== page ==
Is it time to fold SOA into Enterprise Architecture (EA)? Is there even really any fundamental difference between SOA, EA, and for that matter, BPM (business process management)?
That's the question Kyle Gabhart asks in his latest post. (Dave Linthicum also predicted last year that SOA would eventually fold into EA).
At the end of the day, SOA, EA, BPM (and let me add Enterprise 2.0 and enterprise data management) call for similar methodologies, and address the same problems. Are they essentially the same thing?
Kyle notes that at a governance panel at last week's Open Group conference, members of the audience asked panelists to delineate between governing SOA and governing EA. This proved to be somewhat difficult, as "the line between these disciplines is quickly blurring within many enterprises," he said.
"We need to look past the labels that are applied and take a more business-focused and goal-oriented approach to education, mentoring, and ultimately solution development. We need to probe more intently with our clients to discover their strategic direction, business drivers, and objectives for one-year, two-year, and five-year timeframes. We may have the perfect service offering for them, but because it is labeled as SOA, BPM, or EA, it may not jive."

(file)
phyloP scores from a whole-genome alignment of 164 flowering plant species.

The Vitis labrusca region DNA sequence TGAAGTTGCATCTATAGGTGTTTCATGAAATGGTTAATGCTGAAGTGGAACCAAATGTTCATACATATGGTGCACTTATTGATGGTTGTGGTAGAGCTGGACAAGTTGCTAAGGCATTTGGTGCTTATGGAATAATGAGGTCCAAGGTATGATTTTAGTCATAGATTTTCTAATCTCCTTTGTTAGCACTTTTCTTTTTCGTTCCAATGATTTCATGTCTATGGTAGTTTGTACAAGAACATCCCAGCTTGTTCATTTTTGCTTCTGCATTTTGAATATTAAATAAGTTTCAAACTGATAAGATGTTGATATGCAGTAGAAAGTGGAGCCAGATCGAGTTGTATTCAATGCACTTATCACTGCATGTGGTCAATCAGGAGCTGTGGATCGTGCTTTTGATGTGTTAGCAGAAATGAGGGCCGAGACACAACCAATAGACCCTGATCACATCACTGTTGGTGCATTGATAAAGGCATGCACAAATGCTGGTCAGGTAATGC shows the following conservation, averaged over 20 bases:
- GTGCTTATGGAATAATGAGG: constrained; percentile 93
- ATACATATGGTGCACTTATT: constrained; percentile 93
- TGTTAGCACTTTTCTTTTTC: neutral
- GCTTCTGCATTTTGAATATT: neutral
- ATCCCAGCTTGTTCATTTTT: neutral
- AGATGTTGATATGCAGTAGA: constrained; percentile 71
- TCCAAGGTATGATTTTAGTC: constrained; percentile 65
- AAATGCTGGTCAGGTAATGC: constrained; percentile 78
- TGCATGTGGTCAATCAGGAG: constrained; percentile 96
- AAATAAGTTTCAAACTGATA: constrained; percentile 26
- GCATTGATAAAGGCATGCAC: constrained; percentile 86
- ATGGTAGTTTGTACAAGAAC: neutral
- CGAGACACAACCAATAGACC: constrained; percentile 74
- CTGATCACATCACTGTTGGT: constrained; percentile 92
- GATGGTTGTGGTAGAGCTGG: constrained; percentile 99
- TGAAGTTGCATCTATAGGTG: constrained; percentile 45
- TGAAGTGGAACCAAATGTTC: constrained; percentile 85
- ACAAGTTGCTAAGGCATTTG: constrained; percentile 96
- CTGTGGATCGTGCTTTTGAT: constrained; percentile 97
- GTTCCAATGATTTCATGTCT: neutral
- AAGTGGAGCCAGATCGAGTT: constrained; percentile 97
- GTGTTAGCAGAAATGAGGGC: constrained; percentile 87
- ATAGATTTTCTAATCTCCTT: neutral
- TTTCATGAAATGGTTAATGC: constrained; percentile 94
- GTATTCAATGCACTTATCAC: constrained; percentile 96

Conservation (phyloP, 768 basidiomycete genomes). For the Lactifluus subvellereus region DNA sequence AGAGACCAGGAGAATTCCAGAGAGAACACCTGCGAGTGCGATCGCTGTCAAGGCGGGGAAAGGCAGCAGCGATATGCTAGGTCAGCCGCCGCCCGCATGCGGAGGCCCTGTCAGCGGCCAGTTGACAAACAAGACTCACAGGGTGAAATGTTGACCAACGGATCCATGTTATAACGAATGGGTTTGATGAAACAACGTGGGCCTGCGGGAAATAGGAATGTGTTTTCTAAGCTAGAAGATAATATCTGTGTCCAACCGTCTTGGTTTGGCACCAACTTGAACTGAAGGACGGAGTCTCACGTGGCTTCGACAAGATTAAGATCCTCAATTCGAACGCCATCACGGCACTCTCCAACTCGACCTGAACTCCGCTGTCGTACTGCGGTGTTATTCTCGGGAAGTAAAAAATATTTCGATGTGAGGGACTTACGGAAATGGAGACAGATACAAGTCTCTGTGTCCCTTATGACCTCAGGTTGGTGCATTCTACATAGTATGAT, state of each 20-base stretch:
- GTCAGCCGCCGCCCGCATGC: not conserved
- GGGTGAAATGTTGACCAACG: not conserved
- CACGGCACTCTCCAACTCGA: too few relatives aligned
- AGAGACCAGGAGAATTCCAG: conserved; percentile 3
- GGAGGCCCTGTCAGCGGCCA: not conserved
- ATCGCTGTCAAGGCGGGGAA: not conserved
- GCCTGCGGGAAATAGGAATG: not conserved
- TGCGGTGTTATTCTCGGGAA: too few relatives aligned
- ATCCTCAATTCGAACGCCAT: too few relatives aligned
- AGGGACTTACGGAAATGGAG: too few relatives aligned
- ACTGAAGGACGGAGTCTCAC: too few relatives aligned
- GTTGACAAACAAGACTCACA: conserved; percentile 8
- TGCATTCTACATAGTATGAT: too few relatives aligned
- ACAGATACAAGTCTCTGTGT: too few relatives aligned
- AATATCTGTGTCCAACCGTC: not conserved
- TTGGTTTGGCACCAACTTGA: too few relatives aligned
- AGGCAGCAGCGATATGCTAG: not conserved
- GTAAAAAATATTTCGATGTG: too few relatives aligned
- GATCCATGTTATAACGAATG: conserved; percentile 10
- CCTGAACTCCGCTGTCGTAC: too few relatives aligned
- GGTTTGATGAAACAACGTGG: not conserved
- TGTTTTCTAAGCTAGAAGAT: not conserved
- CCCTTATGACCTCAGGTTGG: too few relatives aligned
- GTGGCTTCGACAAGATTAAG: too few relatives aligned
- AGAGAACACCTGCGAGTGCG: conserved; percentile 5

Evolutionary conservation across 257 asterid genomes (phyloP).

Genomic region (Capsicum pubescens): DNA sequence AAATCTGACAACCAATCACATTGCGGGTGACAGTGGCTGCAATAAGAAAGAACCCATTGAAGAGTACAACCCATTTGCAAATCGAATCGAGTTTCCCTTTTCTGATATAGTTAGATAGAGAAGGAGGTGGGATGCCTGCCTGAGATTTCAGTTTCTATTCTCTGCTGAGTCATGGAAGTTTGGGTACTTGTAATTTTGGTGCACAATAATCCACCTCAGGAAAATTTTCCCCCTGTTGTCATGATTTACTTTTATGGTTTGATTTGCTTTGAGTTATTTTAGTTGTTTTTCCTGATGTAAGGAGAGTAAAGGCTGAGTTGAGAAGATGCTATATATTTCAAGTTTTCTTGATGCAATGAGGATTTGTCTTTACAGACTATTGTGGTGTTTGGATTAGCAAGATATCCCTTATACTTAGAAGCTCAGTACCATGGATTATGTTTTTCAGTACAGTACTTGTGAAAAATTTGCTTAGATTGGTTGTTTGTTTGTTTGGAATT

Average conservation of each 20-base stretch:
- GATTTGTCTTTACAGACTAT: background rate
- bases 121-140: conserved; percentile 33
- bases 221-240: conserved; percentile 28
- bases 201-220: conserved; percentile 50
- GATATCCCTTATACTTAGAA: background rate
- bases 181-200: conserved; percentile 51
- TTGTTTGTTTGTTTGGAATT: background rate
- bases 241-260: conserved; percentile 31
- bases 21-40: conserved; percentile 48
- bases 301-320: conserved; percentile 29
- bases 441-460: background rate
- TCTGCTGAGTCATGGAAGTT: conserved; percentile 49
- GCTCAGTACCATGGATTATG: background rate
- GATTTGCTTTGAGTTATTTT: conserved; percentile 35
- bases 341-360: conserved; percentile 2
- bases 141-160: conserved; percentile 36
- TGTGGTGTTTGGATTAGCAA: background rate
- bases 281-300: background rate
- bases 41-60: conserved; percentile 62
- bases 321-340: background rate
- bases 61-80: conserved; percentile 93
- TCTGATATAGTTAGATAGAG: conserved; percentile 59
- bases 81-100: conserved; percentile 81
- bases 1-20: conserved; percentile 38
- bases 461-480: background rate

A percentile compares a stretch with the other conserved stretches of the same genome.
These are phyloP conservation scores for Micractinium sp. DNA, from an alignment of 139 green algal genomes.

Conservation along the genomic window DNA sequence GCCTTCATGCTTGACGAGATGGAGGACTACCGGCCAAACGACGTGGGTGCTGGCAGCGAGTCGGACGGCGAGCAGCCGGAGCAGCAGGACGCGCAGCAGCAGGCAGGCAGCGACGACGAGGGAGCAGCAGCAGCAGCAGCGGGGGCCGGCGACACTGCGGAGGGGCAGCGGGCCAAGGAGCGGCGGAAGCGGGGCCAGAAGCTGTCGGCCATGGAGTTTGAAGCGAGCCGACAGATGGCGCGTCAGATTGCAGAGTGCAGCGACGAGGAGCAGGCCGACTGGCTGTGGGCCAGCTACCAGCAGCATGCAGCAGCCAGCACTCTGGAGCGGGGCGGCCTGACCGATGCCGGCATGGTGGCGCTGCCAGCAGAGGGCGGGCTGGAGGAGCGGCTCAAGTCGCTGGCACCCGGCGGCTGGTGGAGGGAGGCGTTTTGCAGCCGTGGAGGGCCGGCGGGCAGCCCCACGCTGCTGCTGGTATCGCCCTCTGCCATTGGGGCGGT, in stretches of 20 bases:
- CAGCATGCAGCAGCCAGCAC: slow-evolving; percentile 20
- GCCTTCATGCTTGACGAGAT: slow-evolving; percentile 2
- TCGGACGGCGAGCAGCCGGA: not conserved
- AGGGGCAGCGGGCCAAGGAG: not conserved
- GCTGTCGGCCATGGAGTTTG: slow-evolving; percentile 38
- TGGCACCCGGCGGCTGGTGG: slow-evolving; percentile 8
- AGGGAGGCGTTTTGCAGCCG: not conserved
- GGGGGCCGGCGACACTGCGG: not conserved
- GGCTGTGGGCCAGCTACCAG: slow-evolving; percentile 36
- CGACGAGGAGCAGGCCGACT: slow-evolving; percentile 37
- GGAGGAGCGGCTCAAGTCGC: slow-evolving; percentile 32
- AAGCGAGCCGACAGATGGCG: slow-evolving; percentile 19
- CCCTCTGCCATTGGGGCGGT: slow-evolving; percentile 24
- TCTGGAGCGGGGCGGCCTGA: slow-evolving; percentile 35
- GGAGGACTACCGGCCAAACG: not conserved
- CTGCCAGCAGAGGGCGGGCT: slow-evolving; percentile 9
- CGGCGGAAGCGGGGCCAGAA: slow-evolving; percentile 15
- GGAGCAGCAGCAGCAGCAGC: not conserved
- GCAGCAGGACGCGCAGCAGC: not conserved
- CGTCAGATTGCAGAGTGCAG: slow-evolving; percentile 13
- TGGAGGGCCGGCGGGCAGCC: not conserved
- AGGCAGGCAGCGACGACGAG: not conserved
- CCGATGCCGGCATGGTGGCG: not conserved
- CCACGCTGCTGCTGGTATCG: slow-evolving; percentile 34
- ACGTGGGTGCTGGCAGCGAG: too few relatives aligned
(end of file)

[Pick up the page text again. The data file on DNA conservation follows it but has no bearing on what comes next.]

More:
Agreed. Business leaders don't care if a project is called "SOA," or "EA," or "DOA." They want an initiative that achieves faster time to market, streamlines an outmoded process, or improves front office productivity. Period.
Kyle backs up his assertions with some examples. For example, at one workshop he conducted for the Department of Defense, participants observed that the discussion on SOA principals, methodologies, and best practices "all flowed very nicely" into a broader scope of EA. "The ‘SOA’ label that we had begun with was immaterial to the objective — better governance of enterprise assets and business processes."
He also observes that his company's clients often associate SOA very closely with BPM, and visa versa. "It was the same standards, same tools, and the training was about 90% the same," he said. "The difference was found in the labels attached and the emphasis upon certain key concepts."
At this point, BPM and EA seem to be in separate camps within organizations, and, significantly, the BPM and EA folks, by heritage, may have tighter relationships with the business, versus the IT-centric heritage of SOA. This may be the main divide at this time. But as Kyle points out, it makes a lot of sense to bring these all together in pursuit of better business performance.